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About the importance of art

This is a part of my English viva voce (oral exam) I had at school. It’s the spoken text of a presentation (in 15 minutes) about the importance of art. Although it’s not perfect, I got a 10 for this… for the presentations of other pupils were too poor. xD

Introduction
What is the importance of art? Before giving an answer to this question, I would like you see what we can learn about art by simply looking around us. Many people do not notice, but a lot of things around us relate to art, contain art or are art. A painting hanging on the wall is an obvious example, but a chair has to do with art as well. In fact every piece of furniture is designed. Not only for the practical use, but also to fit in a room, which is done by an artist. It is important to realize that art is everywhere. It has many forms, including posters, portraits, covers, music, literature, film, photography, sculpture, etc. and therefore it is difficult to define it or abstract its importance to one single concept. Art has had a great number of different functions throughout its history. More about that will follow later.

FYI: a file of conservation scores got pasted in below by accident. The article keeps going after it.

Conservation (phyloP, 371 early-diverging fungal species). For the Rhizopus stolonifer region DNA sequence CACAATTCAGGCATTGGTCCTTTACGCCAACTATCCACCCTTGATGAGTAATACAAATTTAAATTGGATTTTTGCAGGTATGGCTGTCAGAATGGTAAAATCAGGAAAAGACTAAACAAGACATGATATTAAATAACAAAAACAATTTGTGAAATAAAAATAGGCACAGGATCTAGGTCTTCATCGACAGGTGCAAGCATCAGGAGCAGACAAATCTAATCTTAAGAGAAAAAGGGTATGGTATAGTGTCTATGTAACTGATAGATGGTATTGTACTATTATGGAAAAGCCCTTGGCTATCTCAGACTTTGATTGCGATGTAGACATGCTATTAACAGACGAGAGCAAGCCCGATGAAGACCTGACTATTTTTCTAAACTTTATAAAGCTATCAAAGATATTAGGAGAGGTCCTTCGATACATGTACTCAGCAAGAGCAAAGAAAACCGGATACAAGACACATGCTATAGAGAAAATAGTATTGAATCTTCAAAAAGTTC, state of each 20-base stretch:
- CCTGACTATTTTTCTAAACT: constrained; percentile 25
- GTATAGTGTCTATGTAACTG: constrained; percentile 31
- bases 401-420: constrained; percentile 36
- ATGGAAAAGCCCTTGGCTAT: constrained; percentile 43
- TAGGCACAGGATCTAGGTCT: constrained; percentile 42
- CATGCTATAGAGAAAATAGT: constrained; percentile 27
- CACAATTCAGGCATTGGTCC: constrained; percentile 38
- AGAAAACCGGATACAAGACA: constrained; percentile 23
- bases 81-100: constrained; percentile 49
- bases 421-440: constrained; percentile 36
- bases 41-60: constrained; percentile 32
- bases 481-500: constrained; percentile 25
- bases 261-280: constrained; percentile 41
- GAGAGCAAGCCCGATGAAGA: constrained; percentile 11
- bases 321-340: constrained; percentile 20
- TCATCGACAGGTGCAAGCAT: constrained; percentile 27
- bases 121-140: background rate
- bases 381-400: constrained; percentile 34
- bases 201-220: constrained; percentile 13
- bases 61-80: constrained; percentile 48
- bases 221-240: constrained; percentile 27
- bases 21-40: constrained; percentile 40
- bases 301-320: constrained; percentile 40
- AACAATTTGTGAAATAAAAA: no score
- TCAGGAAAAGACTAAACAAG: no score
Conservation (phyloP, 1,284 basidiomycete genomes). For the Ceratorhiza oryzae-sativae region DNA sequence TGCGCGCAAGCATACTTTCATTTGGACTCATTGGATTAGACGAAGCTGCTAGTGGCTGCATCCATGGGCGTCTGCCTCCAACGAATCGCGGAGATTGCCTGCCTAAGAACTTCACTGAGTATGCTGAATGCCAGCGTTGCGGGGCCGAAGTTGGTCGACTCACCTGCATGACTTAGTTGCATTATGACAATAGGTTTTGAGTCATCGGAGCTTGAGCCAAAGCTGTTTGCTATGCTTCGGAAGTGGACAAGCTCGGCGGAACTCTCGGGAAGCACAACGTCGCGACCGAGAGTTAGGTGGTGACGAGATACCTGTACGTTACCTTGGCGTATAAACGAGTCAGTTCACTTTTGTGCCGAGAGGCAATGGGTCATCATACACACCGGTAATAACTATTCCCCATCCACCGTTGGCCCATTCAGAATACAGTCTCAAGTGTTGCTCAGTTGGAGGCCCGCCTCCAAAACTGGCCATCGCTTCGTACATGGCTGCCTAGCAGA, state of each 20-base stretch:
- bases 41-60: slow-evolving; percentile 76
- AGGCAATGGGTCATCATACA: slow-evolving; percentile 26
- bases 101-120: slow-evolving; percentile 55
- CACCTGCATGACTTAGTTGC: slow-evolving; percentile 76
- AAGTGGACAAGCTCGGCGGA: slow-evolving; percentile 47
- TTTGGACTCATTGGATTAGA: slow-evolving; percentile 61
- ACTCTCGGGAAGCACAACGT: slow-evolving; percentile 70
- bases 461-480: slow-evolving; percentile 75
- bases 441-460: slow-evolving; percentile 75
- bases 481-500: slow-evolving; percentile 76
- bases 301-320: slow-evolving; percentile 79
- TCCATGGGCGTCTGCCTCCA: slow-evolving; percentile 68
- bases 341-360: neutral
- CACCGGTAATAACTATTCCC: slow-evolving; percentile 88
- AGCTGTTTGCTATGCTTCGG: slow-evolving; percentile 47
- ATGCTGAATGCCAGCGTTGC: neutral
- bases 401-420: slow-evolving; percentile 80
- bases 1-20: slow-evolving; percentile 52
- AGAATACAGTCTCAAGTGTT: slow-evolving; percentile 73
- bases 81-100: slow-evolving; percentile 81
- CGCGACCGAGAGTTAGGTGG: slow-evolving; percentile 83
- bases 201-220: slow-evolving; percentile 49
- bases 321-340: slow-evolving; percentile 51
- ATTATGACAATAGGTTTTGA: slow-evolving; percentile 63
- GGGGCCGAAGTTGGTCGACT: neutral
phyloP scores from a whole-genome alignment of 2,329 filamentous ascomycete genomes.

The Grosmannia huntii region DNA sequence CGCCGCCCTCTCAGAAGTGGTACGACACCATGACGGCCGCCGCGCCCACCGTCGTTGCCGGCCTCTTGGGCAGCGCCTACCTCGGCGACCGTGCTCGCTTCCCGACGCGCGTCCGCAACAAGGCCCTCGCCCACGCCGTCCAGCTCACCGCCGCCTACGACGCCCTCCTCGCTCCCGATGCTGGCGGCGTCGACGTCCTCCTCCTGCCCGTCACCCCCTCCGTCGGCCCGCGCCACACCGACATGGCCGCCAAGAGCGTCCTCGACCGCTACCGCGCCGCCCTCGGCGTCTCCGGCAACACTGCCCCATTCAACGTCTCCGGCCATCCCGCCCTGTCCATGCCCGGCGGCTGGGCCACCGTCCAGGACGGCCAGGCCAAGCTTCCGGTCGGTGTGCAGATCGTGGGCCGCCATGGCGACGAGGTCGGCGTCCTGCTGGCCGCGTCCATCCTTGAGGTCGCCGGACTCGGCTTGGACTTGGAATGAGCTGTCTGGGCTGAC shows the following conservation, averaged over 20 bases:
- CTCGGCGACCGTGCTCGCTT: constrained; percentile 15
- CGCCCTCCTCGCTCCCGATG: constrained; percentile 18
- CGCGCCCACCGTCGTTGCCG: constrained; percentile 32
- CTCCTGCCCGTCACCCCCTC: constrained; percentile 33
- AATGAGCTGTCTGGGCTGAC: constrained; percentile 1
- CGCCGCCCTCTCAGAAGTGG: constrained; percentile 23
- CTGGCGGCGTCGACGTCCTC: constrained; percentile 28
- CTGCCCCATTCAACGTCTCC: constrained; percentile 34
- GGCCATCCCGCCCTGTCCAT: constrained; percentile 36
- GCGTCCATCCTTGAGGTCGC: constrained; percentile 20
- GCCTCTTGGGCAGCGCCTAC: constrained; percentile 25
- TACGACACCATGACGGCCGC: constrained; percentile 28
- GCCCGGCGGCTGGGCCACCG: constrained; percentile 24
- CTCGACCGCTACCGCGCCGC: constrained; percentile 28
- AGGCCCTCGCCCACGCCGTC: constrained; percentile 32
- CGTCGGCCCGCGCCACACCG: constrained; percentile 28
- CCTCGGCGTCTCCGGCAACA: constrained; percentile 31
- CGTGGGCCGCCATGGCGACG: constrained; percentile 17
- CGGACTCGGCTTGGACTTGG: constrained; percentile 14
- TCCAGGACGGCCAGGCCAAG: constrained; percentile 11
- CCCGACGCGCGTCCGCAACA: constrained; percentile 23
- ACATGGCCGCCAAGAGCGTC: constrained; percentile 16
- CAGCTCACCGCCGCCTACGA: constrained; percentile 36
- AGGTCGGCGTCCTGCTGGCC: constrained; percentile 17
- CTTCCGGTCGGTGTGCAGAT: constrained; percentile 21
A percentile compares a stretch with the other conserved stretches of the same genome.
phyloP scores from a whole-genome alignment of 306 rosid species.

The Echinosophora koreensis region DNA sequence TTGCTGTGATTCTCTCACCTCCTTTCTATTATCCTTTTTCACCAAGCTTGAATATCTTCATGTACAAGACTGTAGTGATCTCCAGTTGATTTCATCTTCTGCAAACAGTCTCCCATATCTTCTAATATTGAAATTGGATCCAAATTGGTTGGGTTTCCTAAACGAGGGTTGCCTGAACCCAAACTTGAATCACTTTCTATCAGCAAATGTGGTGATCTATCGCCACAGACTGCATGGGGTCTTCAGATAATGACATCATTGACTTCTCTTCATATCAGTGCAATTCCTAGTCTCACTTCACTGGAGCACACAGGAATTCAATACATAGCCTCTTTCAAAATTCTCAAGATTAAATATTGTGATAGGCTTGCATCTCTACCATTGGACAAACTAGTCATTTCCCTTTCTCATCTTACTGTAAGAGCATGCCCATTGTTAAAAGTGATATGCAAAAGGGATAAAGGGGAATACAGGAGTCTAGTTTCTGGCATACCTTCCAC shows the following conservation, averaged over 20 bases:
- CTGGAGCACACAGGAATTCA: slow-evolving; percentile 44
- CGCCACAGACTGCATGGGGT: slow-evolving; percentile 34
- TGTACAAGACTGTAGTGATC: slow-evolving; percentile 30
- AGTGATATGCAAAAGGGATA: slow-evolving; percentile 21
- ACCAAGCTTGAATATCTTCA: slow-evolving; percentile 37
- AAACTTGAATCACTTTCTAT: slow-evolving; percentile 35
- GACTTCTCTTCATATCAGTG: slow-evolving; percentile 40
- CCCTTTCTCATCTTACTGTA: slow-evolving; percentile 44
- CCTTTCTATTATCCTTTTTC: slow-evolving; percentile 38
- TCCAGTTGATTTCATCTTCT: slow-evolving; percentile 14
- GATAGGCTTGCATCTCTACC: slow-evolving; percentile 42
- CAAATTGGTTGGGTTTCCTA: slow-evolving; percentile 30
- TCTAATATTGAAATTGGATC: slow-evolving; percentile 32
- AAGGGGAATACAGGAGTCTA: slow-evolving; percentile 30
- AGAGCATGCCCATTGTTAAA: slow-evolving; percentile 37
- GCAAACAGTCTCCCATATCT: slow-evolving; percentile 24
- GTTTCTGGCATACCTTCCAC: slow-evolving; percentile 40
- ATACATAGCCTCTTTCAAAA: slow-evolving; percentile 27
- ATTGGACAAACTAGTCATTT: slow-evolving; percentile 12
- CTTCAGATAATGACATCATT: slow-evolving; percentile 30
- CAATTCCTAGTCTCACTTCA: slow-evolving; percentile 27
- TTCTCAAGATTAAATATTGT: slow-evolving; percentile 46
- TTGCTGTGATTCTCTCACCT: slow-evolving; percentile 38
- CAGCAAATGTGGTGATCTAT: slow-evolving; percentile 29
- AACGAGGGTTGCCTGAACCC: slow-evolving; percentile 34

Is art dangerous?
The philosopher Plato argued that art is dangerous and should be banned from the ideal state, since it affords only the illusion of knowledge and stirs up baser passions. The idea that we can gain insight or understanding from art is, Plato claims, a foolish myth. Art is a product of the imagination: looking at a painting or reading a novel engages us in a make-believe world. But knowledge is contact with reality, not make-believe. So art cannot generate knowledge, says Plato.